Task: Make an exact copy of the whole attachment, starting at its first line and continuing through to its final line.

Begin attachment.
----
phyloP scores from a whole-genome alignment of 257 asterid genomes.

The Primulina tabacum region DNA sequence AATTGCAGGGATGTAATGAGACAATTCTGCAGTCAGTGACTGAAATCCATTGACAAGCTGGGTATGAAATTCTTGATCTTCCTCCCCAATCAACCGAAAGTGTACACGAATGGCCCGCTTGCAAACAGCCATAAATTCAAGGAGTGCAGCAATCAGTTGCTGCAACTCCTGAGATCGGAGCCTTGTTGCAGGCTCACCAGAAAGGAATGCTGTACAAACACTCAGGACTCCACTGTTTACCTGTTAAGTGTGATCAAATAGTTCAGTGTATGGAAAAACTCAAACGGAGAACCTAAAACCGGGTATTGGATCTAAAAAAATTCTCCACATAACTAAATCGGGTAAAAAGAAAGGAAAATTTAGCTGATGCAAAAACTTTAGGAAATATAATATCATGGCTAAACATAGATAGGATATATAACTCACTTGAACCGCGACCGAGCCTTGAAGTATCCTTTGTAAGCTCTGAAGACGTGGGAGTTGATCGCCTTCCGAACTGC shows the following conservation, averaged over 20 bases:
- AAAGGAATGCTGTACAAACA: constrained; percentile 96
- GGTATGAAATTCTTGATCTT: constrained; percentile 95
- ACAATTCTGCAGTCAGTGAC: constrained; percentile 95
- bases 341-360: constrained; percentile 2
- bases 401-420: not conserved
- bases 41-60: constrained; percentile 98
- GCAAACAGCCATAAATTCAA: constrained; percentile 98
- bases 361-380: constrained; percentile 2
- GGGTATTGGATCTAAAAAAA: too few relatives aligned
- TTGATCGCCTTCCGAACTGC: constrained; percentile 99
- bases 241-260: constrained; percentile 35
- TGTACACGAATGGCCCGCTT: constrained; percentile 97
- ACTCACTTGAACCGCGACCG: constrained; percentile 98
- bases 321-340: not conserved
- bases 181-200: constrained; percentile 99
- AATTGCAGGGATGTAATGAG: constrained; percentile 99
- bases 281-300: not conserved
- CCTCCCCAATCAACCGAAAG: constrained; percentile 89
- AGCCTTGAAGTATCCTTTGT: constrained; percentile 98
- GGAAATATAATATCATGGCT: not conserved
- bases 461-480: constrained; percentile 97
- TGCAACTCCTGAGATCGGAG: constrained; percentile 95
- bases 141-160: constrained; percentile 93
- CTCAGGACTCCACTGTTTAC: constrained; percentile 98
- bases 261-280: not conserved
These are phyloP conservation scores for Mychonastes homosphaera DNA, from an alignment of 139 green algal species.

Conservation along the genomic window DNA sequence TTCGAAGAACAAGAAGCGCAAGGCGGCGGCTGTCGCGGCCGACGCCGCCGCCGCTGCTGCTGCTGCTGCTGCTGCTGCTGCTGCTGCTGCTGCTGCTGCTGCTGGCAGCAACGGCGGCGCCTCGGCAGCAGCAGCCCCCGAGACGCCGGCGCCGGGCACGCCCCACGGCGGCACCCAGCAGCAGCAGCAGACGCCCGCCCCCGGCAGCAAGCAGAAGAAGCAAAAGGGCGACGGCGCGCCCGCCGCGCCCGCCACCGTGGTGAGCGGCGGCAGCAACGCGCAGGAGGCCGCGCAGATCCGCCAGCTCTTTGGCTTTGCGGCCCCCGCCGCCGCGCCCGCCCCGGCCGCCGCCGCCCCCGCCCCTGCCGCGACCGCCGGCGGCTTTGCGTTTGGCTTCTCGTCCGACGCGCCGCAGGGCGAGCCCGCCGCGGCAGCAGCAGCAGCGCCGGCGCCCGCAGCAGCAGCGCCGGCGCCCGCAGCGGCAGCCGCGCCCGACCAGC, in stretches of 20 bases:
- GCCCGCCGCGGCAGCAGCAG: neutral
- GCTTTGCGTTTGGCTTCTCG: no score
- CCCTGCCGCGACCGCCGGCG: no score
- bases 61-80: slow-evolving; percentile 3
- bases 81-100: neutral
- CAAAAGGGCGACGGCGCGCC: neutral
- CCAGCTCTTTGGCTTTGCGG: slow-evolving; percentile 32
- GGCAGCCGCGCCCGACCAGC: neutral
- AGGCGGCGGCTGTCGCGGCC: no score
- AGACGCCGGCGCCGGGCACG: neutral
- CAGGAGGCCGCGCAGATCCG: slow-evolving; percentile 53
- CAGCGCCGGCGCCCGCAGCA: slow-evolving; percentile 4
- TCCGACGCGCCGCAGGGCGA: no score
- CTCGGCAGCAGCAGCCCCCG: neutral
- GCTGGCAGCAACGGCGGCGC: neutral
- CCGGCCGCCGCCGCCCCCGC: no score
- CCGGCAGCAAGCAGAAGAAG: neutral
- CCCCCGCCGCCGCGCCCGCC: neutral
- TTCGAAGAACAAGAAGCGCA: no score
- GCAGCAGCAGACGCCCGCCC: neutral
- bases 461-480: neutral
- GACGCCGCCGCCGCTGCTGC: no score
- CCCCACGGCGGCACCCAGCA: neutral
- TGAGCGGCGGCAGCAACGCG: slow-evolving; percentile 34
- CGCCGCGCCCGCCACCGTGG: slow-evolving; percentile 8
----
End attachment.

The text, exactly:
phyloP scores from a whole-genome alignment of 257 asterid genomes.

The Primulina tabacum region DNA sequence AATTGCAGGGATGTAATGAGACAATTCTGCAGTCAGTGACTGAAATCCATTGACAAGCTGGGTATGAAATTCTTGATCTTCCTCCCCAATCAACCGAAAGTGTACACGAATGGCCCGCTTGCAAACAGCCATAAATTCAAGGAGTGCAGCAATCAGTTGCTGCAACTCCTGAGATCGGAGCCTTGTTGCAGGCTCACCAGAAAGGAATGCTGTACAAACACTCAGGACTCCACTGTTTACCTGTTAAGTGTGATCAAATAGTTCAGTGTATGGAAAAACTCAAACGGAGAACCTAAAACCGGGTATTGGATCTAAAAAAATTCTCCACATAACTAAATCGGGTAAAAAGAAAGGAAAATTTAGCTGATGCAAAAACTTTAGGAAATATAATATCATGGCTAAACATAGATAGGATATATAACTCACTTGAACCGCGACCGAGCCTTGAAGTATCCTTTGTAAGCTCTGAAGACGTGGGAGTTGATCGCCTTCCGAACTGC shows the following conservation, averaged over 20 bases:
- AAAGGAATGCTGTACAAACA: constrained; percentile 96
- GGTATGAAATTCTTGATCTT: constrained; percentile 95
- ACAATTCTGCAGTCAGTGAC: constrained; percentile 95
- bases 341-360: constrained; percentile 2
- bases 401-420: not conserved
- bases 41-60: constrained; percentile 98
- GCAAACAGCCATAAATTCAA: constrained; percentile 98
- bases 361-380: constrained; percentile 2
- GGGTATTGGATCTAAAAAAA: too few relatives aligned
- TTGATCGCCTTCCGAACTGC: constrained; percentile 99
- bases 241-260: constrained; percentile 35
- TGTACACGAATGGCCCGCTT: constrained; percentile 97
- ACTCACTTGAACCGCGACCG: constrained; percentile 98
- bases 321-340: not conserved
- bases 181-200: constrained; percentile 99
- AATTGCAGGGATGTAATGAG: constrained; percentile 99
- bases 281-300: not conserved
- CCTCCCCAATCAACCGAAAG: constrained; percentile 89
- AGCCTTGAAGTATCCTTTGT: constrained; percentile 98
- GGAAATATAATATCATGGCT: not conserved
- bases 461-480: constrained; percentile 97
- TGCAACTCCTGAGATCGGAG: constrained; percentile 95
- bases 141-160: constrained; percentile 93
- CTCAGGACTCCACTGTTTAC: constrained; percentile 98
- bases 261-280: not conserved
These are phyloP conservation scores for Mychonastes homosphaera DNA, from an alignment of 139 green algal species.

Conservation along the genomic window DNA sequence TTCGAAGAACAAGAAGCGCAAGGCGGCGGCTGTCGCGGCCGACGCCGCCGCCGCTGCTGCTGCTGCTGCTGCTGCTGCTGCTGCTGCTGCTGCTGCTGCTGCTGGCAGCAACGGCGGCGCCTCGGCAGCAGCAGCCCCCGAGACGCCGGCGCCGGGCACGCCCCACGGCGGCACCCAGCAGCAGCAGCAGACGCCCGCCCCCGGCAGCAAGCAGAAGAAGCAAAAGGGCGACGGCGCGCCCGCCGCGCCCGCCACCGTGGTGAGCGGCGGCAGCAACGCGCAGGAGGCCGCGCAGATCCGCCAGCTCTTTGGCTTTGCGGCCCCCGCCGCCGCGCCCGCCCCGGCCGCCGCCGCCCCCGCCCCTGCCGCGACCGCCGGCGGCTTTGCGTTTGGCTTCTCGTCCGACGCGCCGCAGGGCGAGCCCGCCGCGGCAGCAGCAGCAGCGCCGGCGCCCGCAGCAGCAGCGCCGGCGCCCGCAGCGGCAGCCGCGCCCGACCAGC, in stretches of 20 bases:
- GCCCGCCGCGGCAGCAGCAG: neutral
- GCTTTGCGTTTGGCTTCTCG: no score
- CCCTGCCGCGACCGCCGGCG: no score
- bases 61-80: slow-evolving; percentile 3
- bases 81-100: neutral
- CAAAAGGGCGACGGCGCGCC: neutral
- CCAGCTCTTTGGCTTTGCGG: slow-evolving; percentile 32
- GGCAGCCGCGCCCGACCAGC: neutral
- AGGCGGCGGCTGTCGCGGCC: no score
- AGACGCCGGCGCCGGGCACG: neutral
- CAGGAGGCCGCGCAGATCCG: slow-evolving; percentile 53
- CAGCGCCGGCGCCCGCAGCA: slow-evolving; percentile 4
- TCCGACGCGCCGCAGGGCGA: no score
- CTCGGCAGCAGCAGCCCCCG: neutral
- GCTGGCAGCAACGGCGGCGC: neutral
- CCGGCCGCCGCCGCCCCCGC: no score
- CCGGCAGCAAGCAGAAGAAG: neutral
- CCCCCGCCGCCGCGCCCGCC: neutral
- TTCGAAGAACAAGAAGCGCA: no score
- GCAGCAGCAGACGCCCGCCC: neutral
- bases 461-480: neutral
- GACGCCGCCGCCGCTGCTGC: no score
- CCCCACGGCGGCACCCAGCA: neutral
- TGAGCGGCGGCAGCAACGCG: slow-evolving; percentile 34
- CGCCGCGCCCGCCACCGTGG: slow-evolving; percentile 8